First Year Seminar on the 1970s

Ten Years of Content for the First Year of College

As freshman students find their individual niches and paths of study, they still come together for First Year Seminars (FYS). In their own way, each of the many sections of this required course serves as a foundation for their next four years of studies.

In particular, Professor Robyn Rosen’s class “Not That Seventies Show” challenges students while maintaining interest in its unique content. Many are familiar with the sitcom That 70s Show, but most have never taken an in-depth look past the characters' afros and bell-bottoms. For those that enroll, this class changes that.

“We tackle a really wide variety of history,” Professor Rosen says of her 1970s class. With such a dense curriculum, Rosen breaks it into three different topics. They begin by covering typical, textbook knowledge of the historical events, but quickly move on to more in-depth subject matter.

As the semester progresses, classes look at social movements such as Civil Rights, the women’s movement, and gay rights. Lastly, they explore seventies culture including fashion, fiction, television, film, and music. “Those are the types of things that high school students never deeply explore,” Rosen says.

In their studies, students watch documentaries and read articles on these topics. Rosen even has them read The Stepford Wives and watch the movie, as an example of seventies culture. From government to the film industry, the class covers topics that satisfy any type of student as they journey through the decade.

In the end, students get to apply their own unique interests to a research paper. “By the time they get to their research projects they can pick what they are most interested in,” Rosen says, “they have some freedom and can follow their curiosity.”

She goes on, explaining, “even though it’s a history class it prepares students for whatever major they are interested in.” With this freedom, fashion students can study vintage fashion, while political science students can study political affairs, and fans of the movie Rocky can even study that.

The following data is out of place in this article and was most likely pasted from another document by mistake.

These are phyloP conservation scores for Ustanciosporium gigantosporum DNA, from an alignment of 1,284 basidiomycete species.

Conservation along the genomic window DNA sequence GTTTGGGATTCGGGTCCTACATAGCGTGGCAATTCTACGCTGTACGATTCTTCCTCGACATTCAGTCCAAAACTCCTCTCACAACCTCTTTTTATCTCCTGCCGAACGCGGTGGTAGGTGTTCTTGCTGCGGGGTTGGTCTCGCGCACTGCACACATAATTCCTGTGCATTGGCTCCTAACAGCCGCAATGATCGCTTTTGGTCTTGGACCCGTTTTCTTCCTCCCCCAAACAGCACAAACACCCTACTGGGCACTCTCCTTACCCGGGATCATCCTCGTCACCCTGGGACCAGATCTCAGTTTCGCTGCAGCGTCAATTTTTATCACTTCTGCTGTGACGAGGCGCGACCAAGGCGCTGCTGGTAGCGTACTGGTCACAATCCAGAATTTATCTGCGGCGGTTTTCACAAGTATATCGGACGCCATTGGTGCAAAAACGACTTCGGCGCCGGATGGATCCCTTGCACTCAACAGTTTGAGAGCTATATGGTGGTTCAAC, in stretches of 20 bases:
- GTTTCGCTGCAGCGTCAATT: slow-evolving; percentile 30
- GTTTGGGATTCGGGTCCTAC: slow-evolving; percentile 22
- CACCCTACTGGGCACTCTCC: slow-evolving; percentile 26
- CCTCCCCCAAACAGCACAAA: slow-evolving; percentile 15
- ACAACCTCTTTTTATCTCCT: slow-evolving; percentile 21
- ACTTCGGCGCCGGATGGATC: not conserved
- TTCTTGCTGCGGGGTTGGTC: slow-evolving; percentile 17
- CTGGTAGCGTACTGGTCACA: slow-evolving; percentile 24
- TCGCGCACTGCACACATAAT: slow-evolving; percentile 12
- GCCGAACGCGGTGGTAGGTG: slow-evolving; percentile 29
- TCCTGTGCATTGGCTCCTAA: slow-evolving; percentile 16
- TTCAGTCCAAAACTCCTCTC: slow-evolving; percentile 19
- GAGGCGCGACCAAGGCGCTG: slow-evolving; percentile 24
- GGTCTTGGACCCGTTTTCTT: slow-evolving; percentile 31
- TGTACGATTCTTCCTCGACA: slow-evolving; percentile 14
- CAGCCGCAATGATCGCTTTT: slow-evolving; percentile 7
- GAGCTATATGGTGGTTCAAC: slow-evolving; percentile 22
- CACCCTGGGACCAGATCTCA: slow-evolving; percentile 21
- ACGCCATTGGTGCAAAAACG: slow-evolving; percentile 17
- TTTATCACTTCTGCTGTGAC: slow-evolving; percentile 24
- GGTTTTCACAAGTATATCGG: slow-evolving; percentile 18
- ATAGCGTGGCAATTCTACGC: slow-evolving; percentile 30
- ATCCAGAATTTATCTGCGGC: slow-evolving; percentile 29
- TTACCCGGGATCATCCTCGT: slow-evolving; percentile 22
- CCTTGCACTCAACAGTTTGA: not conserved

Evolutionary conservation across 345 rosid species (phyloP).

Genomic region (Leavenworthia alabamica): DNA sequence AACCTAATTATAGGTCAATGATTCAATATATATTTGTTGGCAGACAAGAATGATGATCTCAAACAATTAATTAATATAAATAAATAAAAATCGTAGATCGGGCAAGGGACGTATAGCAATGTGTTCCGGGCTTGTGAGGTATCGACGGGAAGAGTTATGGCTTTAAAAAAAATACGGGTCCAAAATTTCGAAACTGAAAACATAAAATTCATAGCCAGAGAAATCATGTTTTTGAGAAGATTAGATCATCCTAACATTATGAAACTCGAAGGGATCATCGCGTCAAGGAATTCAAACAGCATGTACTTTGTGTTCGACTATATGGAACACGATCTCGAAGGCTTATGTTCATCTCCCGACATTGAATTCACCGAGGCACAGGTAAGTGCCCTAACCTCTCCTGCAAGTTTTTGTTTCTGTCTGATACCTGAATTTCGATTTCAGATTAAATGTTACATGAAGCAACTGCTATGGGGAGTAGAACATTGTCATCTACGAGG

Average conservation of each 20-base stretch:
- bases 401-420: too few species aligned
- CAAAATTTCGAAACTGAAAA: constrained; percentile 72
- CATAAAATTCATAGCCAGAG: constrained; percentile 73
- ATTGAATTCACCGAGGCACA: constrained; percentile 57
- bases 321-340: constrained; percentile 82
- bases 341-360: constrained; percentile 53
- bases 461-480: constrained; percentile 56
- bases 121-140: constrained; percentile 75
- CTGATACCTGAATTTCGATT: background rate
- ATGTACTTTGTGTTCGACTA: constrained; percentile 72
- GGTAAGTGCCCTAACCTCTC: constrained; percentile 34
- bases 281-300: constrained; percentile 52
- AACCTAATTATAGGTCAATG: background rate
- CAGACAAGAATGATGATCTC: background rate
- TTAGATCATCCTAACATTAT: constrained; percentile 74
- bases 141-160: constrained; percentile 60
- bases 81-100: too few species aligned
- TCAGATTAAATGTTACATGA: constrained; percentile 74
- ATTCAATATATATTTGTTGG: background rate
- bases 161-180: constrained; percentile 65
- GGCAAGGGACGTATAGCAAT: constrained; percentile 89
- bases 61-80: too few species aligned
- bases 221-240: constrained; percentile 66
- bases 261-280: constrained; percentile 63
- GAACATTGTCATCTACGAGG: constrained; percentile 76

Just as each student tailors their paper around their own interests, each First Year Seminar is tailored around the expertise of its professor. In the case of “Not That Seventies Show,” Professor Rosen has extensive knowledge that enhances the course. She has been working at Marist for 22 years, normally teaching Modern American History and Women’s History. Her specific expertise is in the history of women and birth control, topics that defined and shaped the 1970s, and she has been published in the Journal of Women’s History.

Rosen's passion for the material may help to encourage student enthusiasm in class. “I was really interested in it because it’s the decade that abortion became legal and the civil rights movement started,” says Rosen, enthusiastically.

However, the dance party at the end of the semester is really what makes the class noteworthy for its students. “It’s a theme party based on basically what we have learned all semester,” Professor Rosen describes. For the party, each student picks a song and writes a rationale as to why it should be listed on the seventies themed playlist.

After all of the work, they meet one night for pizza, soda, and dancing, set to the tune of their personalized playlist. “It’s a way to tie in the fun part to the education,” says Rosen.

As a bonus, with activities like this, Rosen creates a strong community for the first year students that need it most. “Socially, a lot of the students in my classes have become friends,” she says.

No matter the section, all FYS classes provide first-year students with similar benefits for new students. “I think the First Year Seminars are so good for them,” Rosen says genuinely, “it helps first-year students make the transition to college really work.” Each of these classes teaches students basic college level skills and put them all in the same boat, though “Not That Seventies Show” seems to have that extra spark.

Robyn Rosen believes that this something special comes from the challenging nature of the course. “They like that I respect them enough to challenge them,” the professor hypothesizes, explaining, “they say, ‘this is my one class that feels the most like what I thought college would be like.’”

Whatever the student takes away from the course; educationally, socially or culturally, it is certainly a great start to their college career.

Written by Sarah Gabrielli '18

 

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